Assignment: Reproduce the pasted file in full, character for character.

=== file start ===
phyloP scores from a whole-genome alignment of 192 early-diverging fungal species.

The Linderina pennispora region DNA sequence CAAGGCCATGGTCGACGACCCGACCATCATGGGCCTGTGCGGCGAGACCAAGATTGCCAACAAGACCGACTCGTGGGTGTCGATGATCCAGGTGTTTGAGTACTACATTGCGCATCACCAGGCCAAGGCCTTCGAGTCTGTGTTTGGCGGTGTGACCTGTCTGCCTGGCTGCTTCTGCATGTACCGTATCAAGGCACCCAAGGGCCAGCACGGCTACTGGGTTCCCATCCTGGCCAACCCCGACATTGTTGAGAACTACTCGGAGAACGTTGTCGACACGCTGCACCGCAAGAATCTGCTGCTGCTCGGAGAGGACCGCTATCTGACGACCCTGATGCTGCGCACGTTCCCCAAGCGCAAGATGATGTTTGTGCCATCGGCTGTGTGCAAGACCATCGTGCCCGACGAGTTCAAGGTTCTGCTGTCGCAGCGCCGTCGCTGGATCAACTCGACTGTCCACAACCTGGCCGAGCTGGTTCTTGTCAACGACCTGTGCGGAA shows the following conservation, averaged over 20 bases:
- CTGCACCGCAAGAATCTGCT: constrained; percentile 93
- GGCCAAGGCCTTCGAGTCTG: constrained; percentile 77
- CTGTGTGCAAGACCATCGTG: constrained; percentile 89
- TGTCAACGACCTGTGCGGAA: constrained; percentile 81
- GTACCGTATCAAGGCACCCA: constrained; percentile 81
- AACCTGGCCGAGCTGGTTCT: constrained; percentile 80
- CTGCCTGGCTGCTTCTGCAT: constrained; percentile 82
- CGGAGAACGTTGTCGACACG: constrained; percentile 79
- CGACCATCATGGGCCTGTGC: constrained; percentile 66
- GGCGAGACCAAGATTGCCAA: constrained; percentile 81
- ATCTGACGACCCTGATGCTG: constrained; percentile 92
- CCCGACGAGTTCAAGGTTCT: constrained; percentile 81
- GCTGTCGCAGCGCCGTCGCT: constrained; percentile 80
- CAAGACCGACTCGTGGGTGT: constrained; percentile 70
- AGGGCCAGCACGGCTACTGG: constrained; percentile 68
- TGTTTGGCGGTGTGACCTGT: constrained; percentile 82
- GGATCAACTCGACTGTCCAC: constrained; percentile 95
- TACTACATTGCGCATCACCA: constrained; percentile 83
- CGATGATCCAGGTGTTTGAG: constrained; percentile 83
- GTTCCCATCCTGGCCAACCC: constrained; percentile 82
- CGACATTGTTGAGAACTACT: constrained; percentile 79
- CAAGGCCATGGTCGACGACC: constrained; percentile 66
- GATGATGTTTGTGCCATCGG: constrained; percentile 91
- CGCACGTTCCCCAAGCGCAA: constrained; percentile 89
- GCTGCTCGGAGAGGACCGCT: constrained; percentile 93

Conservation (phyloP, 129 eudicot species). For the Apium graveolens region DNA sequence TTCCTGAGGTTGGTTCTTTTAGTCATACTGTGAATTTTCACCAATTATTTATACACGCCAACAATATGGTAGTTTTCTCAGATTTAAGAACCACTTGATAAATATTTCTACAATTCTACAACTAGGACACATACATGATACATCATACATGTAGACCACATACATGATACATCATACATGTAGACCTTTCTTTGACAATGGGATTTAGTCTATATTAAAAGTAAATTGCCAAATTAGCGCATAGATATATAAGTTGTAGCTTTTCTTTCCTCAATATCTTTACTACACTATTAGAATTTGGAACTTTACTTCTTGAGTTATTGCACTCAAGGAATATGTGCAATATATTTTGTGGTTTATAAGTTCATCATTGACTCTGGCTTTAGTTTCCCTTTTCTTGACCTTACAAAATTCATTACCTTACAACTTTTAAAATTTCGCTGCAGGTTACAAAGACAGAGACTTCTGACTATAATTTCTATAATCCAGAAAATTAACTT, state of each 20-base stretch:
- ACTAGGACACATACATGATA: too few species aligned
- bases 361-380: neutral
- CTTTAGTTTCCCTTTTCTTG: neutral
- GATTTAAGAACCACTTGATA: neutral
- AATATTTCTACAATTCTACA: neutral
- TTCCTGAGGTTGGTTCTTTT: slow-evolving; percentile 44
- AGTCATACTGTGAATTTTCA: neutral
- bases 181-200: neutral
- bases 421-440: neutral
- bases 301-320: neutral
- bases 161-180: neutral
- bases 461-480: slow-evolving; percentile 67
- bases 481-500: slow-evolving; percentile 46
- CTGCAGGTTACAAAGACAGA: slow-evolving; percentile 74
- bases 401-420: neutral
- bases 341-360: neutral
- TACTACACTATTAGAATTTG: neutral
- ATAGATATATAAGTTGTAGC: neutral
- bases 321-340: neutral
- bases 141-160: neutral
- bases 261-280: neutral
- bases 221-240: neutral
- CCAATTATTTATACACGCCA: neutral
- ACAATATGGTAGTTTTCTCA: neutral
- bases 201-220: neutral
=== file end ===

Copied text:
phyloP scores from a whole-genome alignment of 192 early-diverging fungal species.

The Linderina pennispora region DNA sequence CAAGGCCATGGTCGACGACCCGACCATCATGGGCCTGTGCGGCGAGACCAAGATTGCCAACAAGACCGACTCGTGGGTGTCGATGATCCAGGTGTTTGAGTACTACATTGCGCATCACCAGGCCAAGGCCTTCGAGTCTGTGTTTGGCGGTGTGACCTGTCTGCCTGGCTGCTTCTGCATGTACCGTATCAAGGCACCCAAGGGCCAGCACGGCTACTGGGTTCCCATCCTGGCCAACCCCGACATTGTTGAGAACTACTCGGAGAACGTTGTCGACACGCTGCACCGCAAGAATCTGCTGCTGCTCGGAGAGGACCGCTATCTGACGACCCTGATGCTGCGCACGTTCCCCAAGCGCAAGATGATGTTTGTGCCATCGGCTGTGTGCAAGACCATCGTGCCCGACGAGTTCAAGGTTCTGCTGTCGCAGCGCCGTCGCTGGATCAACTCGACTGTCCACAACCTGGCCGAGCTGGTTCTTGTCAACGACCTGTGCGGAA shows the following conservation, averaged over 20 bases:
- CTGCACCGCAAGAATCTGCT: constrained; percentile 93
- GGCCAAGGCCTTCGAGTCTG: constrained; percentile 77
- CTGTGTGCAAGACCATCGTG: constrained; percentile 89
- TGTCAACGACCTGTGCGGAA: constrained; percentile 81
- GTACCGTATCAAGGCACCCA: constrained; percentile 81
- AACCTGGCCGAGCTGGTTCT: constrained; percentile 80
- CTGCCTGGCTGCTTCTGCAT: constrained; percentile 82
- CGGAGAACGTTGTCGACACG: constrained; percentile 79
- CGACCATCATGGGCCTGTGC: constrained; percentile 66
- GGCGAGACCAAGATTGCCAA: constrained; percentile 81
- ATCTGACGACCCTGATGCTG: constrained; percentile 92
- CCCGACGAGTTCAAGGTTCT: constrained; percentile 81
- GCTGTCGCAGCGCCGTCGCT: constrained; percentile 80
- CAAGACCGACTCGTGGGTGT: constrained; percentile 70
- AGGGCCAGCACGGCTACTGG: constrained; percentile 68
- TGTTTGGCGGTGTGACCTGT: constrained; percentile 82
- GGATCAACTCGACTGTCCAC: constrained; percentile 95
- TACTACATTGCGCATCACCA: constrained; percentile 83
- CGATGATCCAGGTGTTTGAG: constrained; percentile 83
- GTTCCCATCCTGGCCAACCC: constrained; percentile 82
- CGACATTGTTGAGAACTACT: constrained; percentile 79
- CAAGGCCATGGTCGACGACC: constrained; percentile 66
- GATGATGTTTGTGCCATCGG: constrained; percentile 91
- CGCACGTTCCCCAAGCGCAA: constrained; percentile 89
- GCTGCTCGGAGAGGACCGCT: constrained; percentile 93

Conservation (phyloP, 129 eudicot species). For the Apium graveolens region DNA sequence TTCCTGAGGTTGGTTCTTTTAGTCATACTGTGAATTTTCACCAATTATTTATACACGCCAACAATATGGTAGTTTTCTCAGATTTAAGAACCACTTGATAAATATTTCTACAATTCTACAACTAGGACACATACATGATACATCATACATGTAGACCACATACATGATACATCATACATGTAGACCTTTCTTTGACAATGGGATTTAGTCTATATTAAAAGTAAATTGCCAAATTAGCGCATAGATATATAAGTTGTAGCTTTTCTTTCCTCAATATCTTTACTACACTATTAGAATTTGGAACTTTACTTCTTGAGTTATTGCACTCAAGGAATATGTGCAATATATTTTGTGGTTTATAAGTTCATCATTGACTCTGGCTTTAGTTTCCCTTTTCTTGACCTTACAAAATTCATTACCTTACAACTTTTAAAATTTCGCTGCAGGTTACAAAGACAGAGACTTCTGACTATAATTTCTATAATCCAGAAAATTAACTT, state of each 20-base stretch:
- ACTAGGACACATACATGATA: too few species aligned
- bases 361-380: neutral
- CTTTAGTTTCCCTTTTCTTG: neutral
- GATTTAAGAACCACTTGATA: neutral
- AATATTTCTACAATTCTACA: neutral
- TTCCTGAGGTTGGTTCTTTT: slow-evolving; percentile 44
- AGTCATACTGTGAATTTTCA: neutral
- bases 181-200: neutral
- bases 421-440: neutral
- bases 301-320: neutral
- bases 161-180: neutral
- bases 461-480: slow-evolving; percentile 67
- bases 481-500: slow-evolving; percentile 46
- CTGCAGGTTACAAAGACAGA: slow-evolving; percentile 74
- bases 401-420: neutral
- bases 341-360: neutral
- TACTACACTATTAGAATTTG: neutral
- ATAGATATATAAGTTGTAGC: neutral
- bases 321-340: neutral
- bases 141-160: neutral
- bases 261-280: neutral
- bases 221-240: neutral
- CCAATTATTTATACACGCCA: neutral
- ACAATATGGTAGTTTTCTCA: neutral
- bases 201-220: neutral